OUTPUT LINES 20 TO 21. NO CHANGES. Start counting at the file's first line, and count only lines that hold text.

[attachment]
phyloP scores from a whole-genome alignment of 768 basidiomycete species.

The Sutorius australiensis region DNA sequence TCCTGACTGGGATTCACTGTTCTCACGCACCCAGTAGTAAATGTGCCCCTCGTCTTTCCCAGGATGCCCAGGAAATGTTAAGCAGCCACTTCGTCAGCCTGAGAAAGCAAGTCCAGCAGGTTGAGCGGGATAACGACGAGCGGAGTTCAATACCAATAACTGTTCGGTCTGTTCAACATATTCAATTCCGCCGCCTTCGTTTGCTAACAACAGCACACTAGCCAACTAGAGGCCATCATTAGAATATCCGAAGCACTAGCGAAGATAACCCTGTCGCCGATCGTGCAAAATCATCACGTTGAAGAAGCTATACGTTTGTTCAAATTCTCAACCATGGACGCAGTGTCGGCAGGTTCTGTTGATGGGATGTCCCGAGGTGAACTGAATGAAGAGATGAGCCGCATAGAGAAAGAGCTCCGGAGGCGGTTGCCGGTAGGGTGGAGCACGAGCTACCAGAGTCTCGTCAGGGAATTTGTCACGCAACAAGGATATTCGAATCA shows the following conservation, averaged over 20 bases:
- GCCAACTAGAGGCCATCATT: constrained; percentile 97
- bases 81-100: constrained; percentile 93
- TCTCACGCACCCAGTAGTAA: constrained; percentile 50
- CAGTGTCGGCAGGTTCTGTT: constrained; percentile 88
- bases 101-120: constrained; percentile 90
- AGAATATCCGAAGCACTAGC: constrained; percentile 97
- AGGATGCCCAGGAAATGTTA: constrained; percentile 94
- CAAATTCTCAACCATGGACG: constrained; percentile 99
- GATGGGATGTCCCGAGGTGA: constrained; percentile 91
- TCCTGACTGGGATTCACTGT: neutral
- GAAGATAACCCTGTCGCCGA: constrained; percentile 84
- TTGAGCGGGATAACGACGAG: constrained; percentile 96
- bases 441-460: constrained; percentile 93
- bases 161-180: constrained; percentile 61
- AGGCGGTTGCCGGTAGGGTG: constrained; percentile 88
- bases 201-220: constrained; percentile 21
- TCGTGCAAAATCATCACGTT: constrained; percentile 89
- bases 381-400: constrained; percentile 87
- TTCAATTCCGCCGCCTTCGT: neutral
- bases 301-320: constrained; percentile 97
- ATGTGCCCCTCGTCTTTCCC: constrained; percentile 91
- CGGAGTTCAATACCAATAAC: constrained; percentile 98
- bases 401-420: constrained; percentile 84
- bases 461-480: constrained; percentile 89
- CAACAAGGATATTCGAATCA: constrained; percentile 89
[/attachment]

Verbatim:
- bases 381-400: constrained; percentile 87
- TTCAATTCCGCCGCCTTCGT: neutral